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Recursive boolean method for alternating characters in a String.

 
Greenhorn
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Hello there,
I am new in java. I am trying to check if a string consists of alternating charachters with recursive using helper method but getting error. Help me please.
This is my code:


 
Rancher
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The first check here .charAt(0) is safe, because you can't have a String of zero length because you checked it with an if statement.
How can you be sure that s has a character at index 1?
Remember that Java is zero-indexed, so index 0 is the first character. Index 1 is the second character.
Can you always be sure that this String s has two characters? What if it only has one?

This check:

Only happens the first time, since this code is in the public-facing method, not the private helper method that you use.
When you trim characters off of the String (using substring) the length changes.

It's useful if you post the error message you get here as well. Just saying that you get an error doesn't help much.
The error message can also give you a hint as to what's going wrong so that you can solve it yourself. Like in this case, the error probably tells you that index 1 is out of range.

I also recommend that you include the start brace and end brace around your if/else statements. This can help avoid logic errors if additional lines are added to that if/else statement.
 
Abinn Gautam
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Thanks Zachary,
Smart thinking. Since i have been testing this in junit test, i get the following error.
java.lang.AssertionError
at org.junit.Assert.fail(Assert.java:86)
at org.junit.Assert.assertTrue(Assert.java:41)
at org.junit.Assert.assertTrue(Assert.java:52)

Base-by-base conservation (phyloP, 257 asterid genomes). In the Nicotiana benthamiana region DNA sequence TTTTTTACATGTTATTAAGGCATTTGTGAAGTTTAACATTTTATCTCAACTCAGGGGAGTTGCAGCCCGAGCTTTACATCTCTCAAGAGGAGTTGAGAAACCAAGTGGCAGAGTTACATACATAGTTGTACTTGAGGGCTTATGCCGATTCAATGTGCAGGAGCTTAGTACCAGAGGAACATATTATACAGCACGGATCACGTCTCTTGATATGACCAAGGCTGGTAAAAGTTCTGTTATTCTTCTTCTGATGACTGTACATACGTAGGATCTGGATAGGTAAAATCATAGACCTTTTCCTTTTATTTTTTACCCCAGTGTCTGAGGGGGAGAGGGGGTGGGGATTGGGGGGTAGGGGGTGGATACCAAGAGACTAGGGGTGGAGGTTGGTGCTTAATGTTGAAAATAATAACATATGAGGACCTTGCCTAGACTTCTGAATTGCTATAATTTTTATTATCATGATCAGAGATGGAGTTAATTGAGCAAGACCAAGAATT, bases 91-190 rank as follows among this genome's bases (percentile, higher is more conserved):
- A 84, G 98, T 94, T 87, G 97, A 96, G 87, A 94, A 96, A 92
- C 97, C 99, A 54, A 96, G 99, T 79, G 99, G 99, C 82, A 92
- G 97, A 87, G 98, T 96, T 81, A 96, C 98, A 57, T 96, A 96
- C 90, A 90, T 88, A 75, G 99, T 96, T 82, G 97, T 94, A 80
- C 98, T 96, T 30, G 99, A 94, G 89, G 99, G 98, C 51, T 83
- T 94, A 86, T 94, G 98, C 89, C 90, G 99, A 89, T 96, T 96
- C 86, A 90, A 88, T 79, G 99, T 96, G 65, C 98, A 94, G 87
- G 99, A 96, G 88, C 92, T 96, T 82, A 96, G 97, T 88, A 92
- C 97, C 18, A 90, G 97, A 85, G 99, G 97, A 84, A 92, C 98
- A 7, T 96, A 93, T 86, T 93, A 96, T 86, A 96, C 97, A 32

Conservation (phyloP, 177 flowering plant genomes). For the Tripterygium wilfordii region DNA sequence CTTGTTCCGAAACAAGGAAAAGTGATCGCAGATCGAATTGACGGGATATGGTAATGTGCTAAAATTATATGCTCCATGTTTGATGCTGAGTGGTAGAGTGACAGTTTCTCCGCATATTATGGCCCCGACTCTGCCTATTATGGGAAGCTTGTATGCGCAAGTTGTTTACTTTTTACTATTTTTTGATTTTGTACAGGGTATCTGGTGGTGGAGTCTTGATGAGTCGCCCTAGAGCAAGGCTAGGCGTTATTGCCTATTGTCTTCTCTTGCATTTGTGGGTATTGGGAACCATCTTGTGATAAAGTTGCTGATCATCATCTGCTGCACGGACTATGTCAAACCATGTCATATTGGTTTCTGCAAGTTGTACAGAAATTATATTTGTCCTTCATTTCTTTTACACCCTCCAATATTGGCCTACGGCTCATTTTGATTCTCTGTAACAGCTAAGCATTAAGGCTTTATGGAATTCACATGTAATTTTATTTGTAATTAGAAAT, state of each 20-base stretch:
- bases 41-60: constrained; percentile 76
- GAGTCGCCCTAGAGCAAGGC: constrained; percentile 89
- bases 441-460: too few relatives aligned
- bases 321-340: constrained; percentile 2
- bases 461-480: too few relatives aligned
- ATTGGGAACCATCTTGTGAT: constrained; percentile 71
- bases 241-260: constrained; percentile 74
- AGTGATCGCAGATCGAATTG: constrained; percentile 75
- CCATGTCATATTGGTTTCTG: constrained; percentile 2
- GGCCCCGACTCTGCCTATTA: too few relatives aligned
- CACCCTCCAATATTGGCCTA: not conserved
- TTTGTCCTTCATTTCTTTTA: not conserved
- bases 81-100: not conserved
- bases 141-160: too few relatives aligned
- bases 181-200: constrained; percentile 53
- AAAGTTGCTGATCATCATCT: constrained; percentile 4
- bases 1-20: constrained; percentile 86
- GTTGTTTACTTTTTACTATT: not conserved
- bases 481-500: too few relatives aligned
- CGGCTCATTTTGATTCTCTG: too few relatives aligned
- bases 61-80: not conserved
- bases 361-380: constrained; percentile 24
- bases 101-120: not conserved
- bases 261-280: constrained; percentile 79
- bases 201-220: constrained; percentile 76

Rancher
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That means your test is failing.
It's not a very good assertion in my opinion since it doesn't tell what has failed, you need to look at the actual test code to find out.
 
Marshal
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Please go through your isAlternating() method and explain what each line does. Now you know you have an error, you need to find it, which means dissecting your code.
 
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Also, show us your JUnit tests so we can see if there's something you can do to make it easier to find what's wrong with your code.
 
Junilu Lacar
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You're actually not very far from a fully working solution. When dealing with recursion, you have to think of how the data you're dealing with gets reduced to the degenerate or trivial cases.

Hint: The values you pass to the next recursive call is typically different from what you have in the current call. Are you doing that?
 
Junilu Lacar
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I'll share the JUnit tests I wrote to solve this problem. These tests were written for JUnit 5 but if you're using JUnit 4, all you have to do is move all the @Test methods under the main Test class and delete the @Nested classes. Of course, you'll want to use the JUnit 4 imports instead as well.